Credit Card Debt Down for 15th Successive Month
Credit Card Trends Are Toward Lower Balances
Friday, the Federal Reserve published its consumer credit figures for December 2009. And they show that credit card debt reduced for the 15th consecutive month. That is the longest period of decline since the Fed began compiling the data back in 1968.
Revolving credit, most of which is credit card balances, fell at an annualized rate of 11.7 percent in December, leaving $866 billion dollars still to pay down.
Credit Card Use Changing?
Some observers see these figures as (to quote Friday’s BusinessWeek): “…some indication Americans are getting their balance sheets in better order.” But it may be more complicated than that.
The Fed data also showed that non-revolving credit (auto loans, personal loans, and so on) actually went up by $6.8 billion in December. While that was not enough to fully offset the reduction in revolving credit brought about by changing patterns of credit card use, it may suggest that consumers have not become entirely averse to borrowing. So is it just their cards that Americans have come to distrust?
Credit Card Companies Less Popular?
USA Today thinks that may be the case. It ran a piece yesterday under the headline, “American consumers just say no to credit cards.” It said:
Tim McFarlin, a consumer bankruptcy attorney in Irvine, Calif., 34, stopped using credit cards eight years ago because he thought the industry’s business practices were unfair to consumers. “Any time there’s even a hint of a financial issue in the consumer’s life, the credit card company will raise the interest rate to the high 20s or 30%,” he says. “They’ll do anything they can to make life as difficult as possible.”
…The public’s opinion of credit card companies, which has never been particularly high, has plummeted during the past two years. Forty-seven percent of consumers surveyed in July said they trust credit card companies less now than they did a year earlier, according to Auriemma Consulting. Only national banks and the federal government fared worse.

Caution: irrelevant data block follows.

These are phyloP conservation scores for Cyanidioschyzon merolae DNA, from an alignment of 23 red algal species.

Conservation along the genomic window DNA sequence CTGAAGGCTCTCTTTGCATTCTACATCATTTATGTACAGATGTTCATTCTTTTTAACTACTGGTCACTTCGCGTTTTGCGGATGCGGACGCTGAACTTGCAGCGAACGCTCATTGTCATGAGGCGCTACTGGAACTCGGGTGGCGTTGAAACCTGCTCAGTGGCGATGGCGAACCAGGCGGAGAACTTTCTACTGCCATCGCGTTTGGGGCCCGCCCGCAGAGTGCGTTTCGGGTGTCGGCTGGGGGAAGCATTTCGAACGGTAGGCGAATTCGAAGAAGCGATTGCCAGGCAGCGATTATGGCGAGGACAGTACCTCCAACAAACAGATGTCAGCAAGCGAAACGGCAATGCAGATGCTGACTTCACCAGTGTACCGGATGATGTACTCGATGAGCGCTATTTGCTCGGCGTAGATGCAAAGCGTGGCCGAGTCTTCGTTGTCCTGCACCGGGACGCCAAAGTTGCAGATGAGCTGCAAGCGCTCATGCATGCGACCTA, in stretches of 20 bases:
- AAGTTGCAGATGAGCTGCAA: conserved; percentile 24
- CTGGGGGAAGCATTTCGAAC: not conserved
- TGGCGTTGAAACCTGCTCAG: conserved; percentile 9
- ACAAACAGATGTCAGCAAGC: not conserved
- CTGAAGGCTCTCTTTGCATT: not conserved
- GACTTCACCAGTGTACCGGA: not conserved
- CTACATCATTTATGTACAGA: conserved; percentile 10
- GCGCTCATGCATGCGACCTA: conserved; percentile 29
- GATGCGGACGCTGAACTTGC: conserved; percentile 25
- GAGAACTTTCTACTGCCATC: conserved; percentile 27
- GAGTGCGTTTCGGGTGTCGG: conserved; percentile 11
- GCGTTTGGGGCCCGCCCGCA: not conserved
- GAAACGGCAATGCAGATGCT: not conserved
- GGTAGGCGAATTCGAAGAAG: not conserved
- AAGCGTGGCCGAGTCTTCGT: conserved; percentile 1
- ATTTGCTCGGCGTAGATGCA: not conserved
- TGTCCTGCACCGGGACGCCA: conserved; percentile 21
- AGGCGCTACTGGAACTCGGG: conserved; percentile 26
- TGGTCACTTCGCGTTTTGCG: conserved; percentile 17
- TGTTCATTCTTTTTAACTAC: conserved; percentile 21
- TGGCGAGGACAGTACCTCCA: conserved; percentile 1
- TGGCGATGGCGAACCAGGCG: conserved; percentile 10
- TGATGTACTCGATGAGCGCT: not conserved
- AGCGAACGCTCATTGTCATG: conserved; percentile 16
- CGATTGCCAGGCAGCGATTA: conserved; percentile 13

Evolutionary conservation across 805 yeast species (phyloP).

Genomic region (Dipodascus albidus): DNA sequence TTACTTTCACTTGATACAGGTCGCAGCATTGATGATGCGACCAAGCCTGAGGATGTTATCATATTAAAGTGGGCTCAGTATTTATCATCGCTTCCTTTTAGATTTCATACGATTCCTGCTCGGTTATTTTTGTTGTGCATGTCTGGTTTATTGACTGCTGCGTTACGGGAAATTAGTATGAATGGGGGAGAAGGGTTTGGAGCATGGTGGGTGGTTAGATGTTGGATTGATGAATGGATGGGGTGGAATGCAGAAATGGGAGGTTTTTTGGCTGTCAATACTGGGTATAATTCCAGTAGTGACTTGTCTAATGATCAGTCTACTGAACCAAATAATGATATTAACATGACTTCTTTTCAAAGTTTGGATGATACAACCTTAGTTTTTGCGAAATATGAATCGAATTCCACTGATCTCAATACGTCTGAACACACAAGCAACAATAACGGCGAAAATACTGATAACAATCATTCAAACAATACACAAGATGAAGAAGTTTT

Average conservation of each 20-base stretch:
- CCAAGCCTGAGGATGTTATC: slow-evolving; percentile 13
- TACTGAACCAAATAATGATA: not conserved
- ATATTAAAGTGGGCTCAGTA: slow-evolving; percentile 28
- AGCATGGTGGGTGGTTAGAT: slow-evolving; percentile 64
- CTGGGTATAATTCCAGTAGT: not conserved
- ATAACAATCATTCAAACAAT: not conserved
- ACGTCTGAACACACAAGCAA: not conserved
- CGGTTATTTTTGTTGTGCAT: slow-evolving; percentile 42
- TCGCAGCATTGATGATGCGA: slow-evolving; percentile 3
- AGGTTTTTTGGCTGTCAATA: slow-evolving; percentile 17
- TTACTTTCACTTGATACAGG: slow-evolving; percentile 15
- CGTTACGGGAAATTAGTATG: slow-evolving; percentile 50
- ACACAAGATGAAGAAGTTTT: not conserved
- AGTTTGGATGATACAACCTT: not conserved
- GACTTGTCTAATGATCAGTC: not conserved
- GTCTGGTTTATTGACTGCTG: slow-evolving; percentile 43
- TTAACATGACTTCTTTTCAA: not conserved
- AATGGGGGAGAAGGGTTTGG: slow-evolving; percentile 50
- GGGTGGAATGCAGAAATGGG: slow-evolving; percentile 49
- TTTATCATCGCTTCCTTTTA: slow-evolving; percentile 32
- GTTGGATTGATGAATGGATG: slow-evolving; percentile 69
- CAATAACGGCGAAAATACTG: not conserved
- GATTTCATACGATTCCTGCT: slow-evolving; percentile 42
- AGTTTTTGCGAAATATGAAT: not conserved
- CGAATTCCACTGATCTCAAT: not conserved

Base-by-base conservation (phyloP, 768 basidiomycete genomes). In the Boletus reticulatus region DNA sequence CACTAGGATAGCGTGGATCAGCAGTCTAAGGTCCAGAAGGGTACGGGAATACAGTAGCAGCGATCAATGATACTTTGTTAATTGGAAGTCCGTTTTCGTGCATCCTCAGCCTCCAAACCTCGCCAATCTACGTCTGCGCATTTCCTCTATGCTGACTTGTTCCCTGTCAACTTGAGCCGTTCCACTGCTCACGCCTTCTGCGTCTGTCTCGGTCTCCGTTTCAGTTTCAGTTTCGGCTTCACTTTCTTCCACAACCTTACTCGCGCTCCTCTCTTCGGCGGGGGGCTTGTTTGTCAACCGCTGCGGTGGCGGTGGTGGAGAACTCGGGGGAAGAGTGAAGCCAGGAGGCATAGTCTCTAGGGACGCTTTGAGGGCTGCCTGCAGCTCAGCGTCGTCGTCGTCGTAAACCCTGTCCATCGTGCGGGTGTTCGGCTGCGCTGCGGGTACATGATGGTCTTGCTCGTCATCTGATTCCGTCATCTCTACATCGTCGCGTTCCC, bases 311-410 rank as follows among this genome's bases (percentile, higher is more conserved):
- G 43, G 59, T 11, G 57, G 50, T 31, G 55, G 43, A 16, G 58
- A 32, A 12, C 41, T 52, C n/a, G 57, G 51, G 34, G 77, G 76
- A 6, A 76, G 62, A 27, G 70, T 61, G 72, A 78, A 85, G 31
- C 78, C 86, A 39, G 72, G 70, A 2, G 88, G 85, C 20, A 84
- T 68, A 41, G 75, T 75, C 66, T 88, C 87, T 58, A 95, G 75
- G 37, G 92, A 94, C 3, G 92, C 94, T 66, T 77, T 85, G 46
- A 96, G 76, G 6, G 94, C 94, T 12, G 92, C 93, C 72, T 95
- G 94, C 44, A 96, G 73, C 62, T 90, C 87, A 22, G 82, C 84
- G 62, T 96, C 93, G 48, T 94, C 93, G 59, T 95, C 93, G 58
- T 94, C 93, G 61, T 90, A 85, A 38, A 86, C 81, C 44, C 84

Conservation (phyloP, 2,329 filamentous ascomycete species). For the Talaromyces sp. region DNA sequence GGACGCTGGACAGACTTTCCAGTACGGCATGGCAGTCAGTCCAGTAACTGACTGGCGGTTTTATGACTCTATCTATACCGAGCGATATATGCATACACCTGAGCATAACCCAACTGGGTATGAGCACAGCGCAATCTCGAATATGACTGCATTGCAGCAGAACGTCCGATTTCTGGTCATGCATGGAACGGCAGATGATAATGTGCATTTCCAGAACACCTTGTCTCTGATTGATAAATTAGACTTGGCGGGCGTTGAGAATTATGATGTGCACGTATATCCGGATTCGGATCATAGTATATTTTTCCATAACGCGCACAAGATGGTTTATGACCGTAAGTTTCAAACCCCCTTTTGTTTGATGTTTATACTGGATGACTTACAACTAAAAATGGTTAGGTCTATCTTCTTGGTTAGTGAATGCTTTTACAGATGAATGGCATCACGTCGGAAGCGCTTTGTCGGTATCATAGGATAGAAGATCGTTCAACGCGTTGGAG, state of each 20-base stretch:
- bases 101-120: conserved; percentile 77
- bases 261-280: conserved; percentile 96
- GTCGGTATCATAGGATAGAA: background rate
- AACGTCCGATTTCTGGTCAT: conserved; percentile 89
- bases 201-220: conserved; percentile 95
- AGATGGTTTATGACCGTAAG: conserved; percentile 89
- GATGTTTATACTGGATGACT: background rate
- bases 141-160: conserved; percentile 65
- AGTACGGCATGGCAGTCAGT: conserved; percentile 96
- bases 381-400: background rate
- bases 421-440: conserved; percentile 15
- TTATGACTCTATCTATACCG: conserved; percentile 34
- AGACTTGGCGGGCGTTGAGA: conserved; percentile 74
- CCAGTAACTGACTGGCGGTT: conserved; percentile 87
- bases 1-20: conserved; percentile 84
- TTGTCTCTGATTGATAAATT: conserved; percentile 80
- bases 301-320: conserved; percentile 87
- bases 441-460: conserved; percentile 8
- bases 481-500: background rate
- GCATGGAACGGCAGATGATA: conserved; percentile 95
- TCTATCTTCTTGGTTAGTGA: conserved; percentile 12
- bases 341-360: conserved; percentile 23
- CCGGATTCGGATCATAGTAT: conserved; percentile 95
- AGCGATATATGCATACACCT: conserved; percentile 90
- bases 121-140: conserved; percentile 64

A Hard Habit to Kick
In using the phrase “just say no” in its headline, USA Today was alluding to the similarities between some credit card use and drug use. Both can provide instant gratification, but carry a cost that has to be paid in the future. And both are hard habits to kick.
So just how much of the reduction in revolving credit is down to greater self-discipline and a genuinely changed relationship between Americans and their cards, and how much is down to lower credit limits and fewer new accounts being opened? Bear in mind also that some is likely to be a result of card issuers writing off some balances as uncollectable.
Good Times Starting Again?
Only time can tell whether consumers will keep those reduced balances down. But the Financial Times reported yesterday that those who have been relatively unaffected by the recession are beginning to return to their old spending patterns. It interviewed the heads of various luxury good manufacturers who identified a new readiness to buy premium and prestige goods.
One of them, Fabrizio Freda, chief executive of Estée Lauder, observed: “We view this as a return of the aspirational consumer.” And another, a senior executive at Polo Ralph Lauren, said last week that the fashion brand and retail company had “slowly begun to see the gradual return of our core luxury customer, including buyers of couture dresses that sell for more than $4,000.”
It will be interesting to see whether less fortunate people similarly revert to their old spending patterns once the effects of the recession wear off–and whether they go back to their old habits when it comes to credit card use.
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